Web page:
Interview: Cow Pie, a record label for UK country in 2020

If anyone has ever had the temerity to question the UK in Americana UK then this interview with Patrick Hart, chief cook and bottle washer and owner of Cow Pie Records will put that question to bed once and for all. Cow Pie Records was originally founded in the second half of the ‘70s by UK pedal steel player extraordinaire, B J Cole, who has played with everyone from Elton John and Scott Walker to The Verve and Spiritualised,  when he somehow managed to persuade United Artists to provide a budget and a licensing deal. The ethos of the label was to develop UK country talent and this it certainly did with Hank Wangford. B J Cole decided in 1984 that whatever else he may be, he wasn’t a record company executive, and the label folded. That would have been the end of the story if it hadn’t been for Patrick Hart, entrepreneur and country DJ, who persuade B J Cole to let him re-activate the label with Cole as a figurehead. The label has a small but exclusive roster which includes BJ Cole himself, UK country traditionalist Ags Connolly, Hank Wangford who has been known to masquerade as Dr Sam Hutt and whose backing band has included at various times legendary pub and folk rock guitarists Martin Belmont and Andy Roberts, and urban country act Morton Valence.

Americana UK’s Martin Johnson caught up with Patrick Hart to discuss Cow Pie, the merits of its artists and the challenges of running an independent record label in 2020.

Who is Patrick Hart and what is Cow Pie Records?
I am the only employee I guess. I’m the founder, starting the label again from its ‘80s roots with original founder B J Cole as producer and providing the technical advice and input together with the musical consulting. We are very grassroots at this point but we are lucky enough to have a fantastic roster of UK country artists. We have released Hank Wangford’s 7-inch vinyl ‘Perfect Day’ with digital downloads, BJ Cole’s own ‘Daydream Smile’ is due in November on CD, vinyl and download and obviously, we have Ags Connolly’s ‘Wrong Again’ on release. Morton Valence will be releasing by the end of the year. We also have plans in place for things in 2021. It has been an interesting time, I wouldn’t recommend everyone starts a music label when record stores are closed and artists can’t tour. In a weird way it did allow us to get things organised and get our feet out from beneath us. We are now just beginning to talk about socially distanced gigs for BJ’s record launch. It allowed me a little bit of time to pick-up what I didn’t know, it didn’t matter to BJ because he has been through it all.  When the records come out, that is the pay-off. We were just getting together with Ags Connolly before he did this mini-tour in the Netherlands, just sitting down with him and opening up the records, and that is when it pays off and it is all worth it.

Ags Connolly is a pretty special artist, isn’t he?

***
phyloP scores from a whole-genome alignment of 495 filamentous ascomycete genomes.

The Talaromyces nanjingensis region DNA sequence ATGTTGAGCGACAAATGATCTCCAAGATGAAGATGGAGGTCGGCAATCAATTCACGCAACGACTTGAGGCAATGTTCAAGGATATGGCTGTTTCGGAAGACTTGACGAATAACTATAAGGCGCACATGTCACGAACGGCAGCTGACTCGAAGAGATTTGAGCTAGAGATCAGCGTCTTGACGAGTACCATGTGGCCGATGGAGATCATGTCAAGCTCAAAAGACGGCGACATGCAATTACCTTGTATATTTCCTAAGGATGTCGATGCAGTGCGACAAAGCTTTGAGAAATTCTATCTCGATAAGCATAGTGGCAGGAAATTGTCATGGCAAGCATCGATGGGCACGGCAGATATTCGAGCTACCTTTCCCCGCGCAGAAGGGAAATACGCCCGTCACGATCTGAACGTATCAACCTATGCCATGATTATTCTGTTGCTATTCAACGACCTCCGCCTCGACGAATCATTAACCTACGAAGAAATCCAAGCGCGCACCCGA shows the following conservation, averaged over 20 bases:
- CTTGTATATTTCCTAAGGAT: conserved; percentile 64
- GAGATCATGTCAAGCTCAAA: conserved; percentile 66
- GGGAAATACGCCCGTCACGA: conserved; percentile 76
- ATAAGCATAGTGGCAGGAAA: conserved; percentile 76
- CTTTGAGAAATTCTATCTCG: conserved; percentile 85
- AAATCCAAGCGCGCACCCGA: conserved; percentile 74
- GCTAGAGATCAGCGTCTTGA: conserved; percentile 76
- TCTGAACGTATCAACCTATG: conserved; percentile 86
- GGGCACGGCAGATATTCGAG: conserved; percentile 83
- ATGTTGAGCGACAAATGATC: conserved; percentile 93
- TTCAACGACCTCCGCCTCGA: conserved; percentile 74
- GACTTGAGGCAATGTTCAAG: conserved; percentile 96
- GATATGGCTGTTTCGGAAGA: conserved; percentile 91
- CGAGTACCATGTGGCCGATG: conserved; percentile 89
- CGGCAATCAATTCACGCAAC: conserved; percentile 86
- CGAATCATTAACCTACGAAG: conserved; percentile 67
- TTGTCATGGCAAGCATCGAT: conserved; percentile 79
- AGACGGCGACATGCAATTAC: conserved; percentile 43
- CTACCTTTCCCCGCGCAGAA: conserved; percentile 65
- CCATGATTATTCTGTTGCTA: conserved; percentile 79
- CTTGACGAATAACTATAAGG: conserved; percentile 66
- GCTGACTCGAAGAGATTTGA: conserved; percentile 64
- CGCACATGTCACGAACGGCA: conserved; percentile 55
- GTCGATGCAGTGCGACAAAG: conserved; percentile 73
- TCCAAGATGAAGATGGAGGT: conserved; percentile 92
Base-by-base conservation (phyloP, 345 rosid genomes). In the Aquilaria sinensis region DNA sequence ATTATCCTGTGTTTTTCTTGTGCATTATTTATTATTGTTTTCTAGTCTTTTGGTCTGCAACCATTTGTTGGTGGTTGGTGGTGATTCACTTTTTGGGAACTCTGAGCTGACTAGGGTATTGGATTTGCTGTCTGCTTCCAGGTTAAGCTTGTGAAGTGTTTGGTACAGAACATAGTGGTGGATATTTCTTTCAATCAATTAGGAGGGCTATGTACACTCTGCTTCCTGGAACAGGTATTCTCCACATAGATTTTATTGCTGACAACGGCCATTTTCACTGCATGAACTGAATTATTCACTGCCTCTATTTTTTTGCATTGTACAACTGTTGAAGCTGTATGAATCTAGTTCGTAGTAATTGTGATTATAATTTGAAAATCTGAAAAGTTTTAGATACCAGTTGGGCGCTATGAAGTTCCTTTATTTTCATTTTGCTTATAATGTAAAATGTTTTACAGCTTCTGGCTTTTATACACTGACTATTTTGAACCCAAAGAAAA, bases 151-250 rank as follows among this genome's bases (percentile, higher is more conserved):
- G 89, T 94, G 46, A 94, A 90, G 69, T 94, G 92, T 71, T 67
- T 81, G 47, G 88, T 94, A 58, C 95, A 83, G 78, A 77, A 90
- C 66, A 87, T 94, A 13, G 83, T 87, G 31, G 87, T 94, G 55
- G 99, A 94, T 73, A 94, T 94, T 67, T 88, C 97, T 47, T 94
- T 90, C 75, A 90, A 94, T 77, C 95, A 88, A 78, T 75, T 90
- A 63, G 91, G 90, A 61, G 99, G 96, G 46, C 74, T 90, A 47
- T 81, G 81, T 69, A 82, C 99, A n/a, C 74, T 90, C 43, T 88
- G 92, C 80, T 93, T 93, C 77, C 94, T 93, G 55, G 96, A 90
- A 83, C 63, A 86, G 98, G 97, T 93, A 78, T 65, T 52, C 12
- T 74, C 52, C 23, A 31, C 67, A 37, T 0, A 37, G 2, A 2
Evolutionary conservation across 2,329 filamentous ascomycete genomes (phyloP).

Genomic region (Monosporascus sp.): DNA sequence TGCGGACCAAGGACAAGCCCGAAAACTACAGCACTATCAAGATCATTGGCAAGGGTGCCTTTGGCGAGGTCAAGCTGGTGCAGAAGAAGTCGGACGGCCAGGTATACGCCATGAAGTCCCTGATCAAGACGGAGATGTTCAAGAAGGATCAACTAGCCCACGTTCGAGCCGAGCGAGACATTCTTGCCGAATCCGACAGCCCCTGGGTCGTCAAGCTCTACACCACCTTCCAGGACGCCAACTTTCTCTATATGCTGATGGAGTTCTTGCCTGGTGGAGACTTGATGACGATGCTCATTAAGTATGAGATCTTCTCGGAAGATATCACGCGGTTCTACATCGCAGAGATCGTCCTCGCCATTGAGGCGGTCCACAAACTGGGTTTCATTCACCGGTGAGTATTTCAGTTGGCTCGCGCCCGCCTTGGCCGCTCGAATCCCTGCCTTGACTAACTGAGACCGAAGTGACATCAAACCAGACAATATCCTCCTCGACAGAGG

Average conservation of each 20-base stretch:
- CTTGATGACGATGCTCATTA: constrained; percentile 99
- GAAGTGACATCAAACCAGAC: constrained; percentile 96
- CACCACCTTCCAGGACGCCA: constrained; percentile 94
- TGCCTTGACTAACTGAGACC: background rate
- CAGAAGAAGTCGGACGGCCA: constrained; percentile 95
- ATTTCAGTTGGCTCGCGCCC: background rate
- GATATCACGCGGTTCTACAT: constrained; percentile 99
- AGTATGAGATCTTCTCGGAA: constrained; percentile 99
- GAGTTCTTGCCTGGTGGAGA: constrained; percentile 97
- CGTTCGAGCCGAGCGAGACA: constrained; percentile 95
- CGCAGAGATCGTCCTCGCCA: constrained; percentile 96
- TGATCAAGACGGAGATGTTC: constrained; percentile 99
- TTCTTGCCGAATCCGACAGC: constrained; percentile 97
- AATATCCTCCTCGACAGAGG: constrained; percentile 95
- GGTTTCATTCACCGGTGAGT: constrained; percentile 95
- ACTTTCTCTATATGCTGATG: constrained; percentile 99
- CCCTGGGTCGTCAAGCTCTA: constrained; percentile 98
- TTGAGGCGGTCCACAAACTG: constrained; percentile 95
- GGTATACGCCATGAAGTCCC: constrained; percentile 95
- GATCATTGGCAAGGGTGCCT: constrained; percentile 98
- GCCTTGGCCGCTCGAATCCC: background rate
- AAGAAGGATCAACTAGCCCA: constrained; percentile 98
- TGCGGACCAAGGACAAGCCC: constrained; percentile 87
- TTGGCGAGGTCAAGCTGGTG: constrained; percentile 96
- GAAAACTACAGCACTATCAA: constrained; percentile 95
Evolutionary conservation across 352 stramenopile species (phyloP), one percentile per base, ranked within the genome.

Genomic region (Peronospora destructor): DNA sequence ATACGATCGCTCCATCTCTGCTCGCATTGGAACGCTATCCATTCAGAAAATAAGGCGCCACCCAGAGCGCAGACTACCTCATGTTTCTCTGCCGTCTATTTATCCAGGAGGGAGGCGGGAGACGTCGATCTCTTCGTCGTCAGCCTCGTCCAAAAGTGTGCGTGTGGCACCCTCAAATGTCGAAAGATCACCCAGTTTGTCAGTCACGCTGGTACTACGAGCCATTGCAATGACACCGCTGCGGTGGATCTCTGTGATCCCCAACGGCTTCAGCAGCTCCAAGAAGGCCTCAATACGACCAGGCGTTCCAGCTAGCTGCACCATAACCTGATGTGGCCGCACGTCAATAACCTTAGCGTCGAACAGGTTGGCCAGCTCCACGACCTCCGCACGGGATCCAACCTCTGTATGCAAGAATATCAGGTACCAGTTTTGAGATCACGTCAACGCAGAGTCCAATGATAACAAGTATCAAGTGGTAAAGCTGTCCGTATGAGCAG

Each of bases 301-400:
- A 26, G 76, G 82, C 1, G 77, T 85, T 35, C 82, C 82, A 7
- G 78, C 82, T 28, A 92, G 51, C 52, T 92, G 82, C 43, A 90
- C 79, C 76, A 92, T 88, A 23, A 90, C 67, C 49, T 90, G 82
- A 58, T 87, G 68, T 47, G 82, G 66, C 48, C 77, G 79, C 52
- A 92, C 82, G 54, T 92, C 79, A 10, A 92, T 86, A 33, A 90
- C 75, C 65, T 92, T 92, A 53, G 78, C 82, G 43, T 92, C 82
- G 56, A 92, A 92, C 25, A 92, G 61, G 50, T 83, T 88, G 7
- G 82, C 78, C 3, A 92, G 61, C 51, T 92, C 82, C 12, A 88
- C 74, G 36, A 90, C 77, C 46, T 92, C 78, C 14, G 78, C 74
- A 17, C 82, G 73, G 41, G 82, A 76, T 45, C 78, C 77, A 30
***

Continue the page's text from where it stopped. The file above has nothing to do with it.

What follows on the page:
He is. From the first time I heard and saw him live I fell under his spell, and I was a big fan. I saw him a bunch of times and when I was considering doing this, and talking to BJ, he was the first person who came to mind when thinking what to release. I’d been talking to him for a while to get the vinyl out for him. It is great to hear from the people who heard it online and then heard a really top quality product on vinyl. That’s our start, now we need more gigs to sell more product and start getting the word out.


Ags Connolly

Have you got the deep pockets to keep the show on the road?
You obviously know about independent music labels. We are probably going to release four albums, maximum five,  per year. I wouldn’t say deep pockets, but we are very careful what we do with top artwork and 180-gram vinyl. We go the extra mile with our mastering as well. I think people will see that when they get our product. I know I keep talking vinyl, but we do and will release things on CD and always digital download. Vinyl kind of goes back to the roots of Cow Pie and is part of the DNA we wanted to keep in place.

Vinyl is an interesting medium. For some reason it has come back, it is expensive and wears out quickly but people seem to value it. What are your views?
If you look at the statistics you are right. In the last article I read, it had sold more each year for thirteen years. It is an audiophile technology, true, but it sounds better. Some people may say it doesn’t, but I for one can hear the difference, even though my ears aren’t the best, and that is why we wanted to do it. That warm sound that you certainly don’t get with a CD., you have to ask how these huge conglomerates convinced us for over twenty years that the CD was the way to go. People are now seeing that this is not the case. It is a bit specialised I admit. I have a fairly large vinyl collection and I mainly focus on 7 inch 45s to so much so that at one point I got the market cornered in Wynn Stewart (one of the founders of the Bakersfield sound and a big influence on Buck Owens, Merle Haggard and Nick Lowe) 45s. There is something about the past of music that is in vinyl and we want to keep it going. When you look at the statistics now, the financials around stock with the stores not being open, mail-order has been pretty good. Physical album sales last month were down 20% on the previous month but vinyl was still way up on last year. We still believe in it but who knows what the next big thing is going to be, is it a Star Trek thing like a little cube or a thumb drive. I haven’t talked to anybody in the mastering business who are saying that vinyl is going to go away. We are seeing people getting out their old players, new manufacturers are coming forward with great turntables.

How many albums would you need to sell to feel comfortable with what you are doing?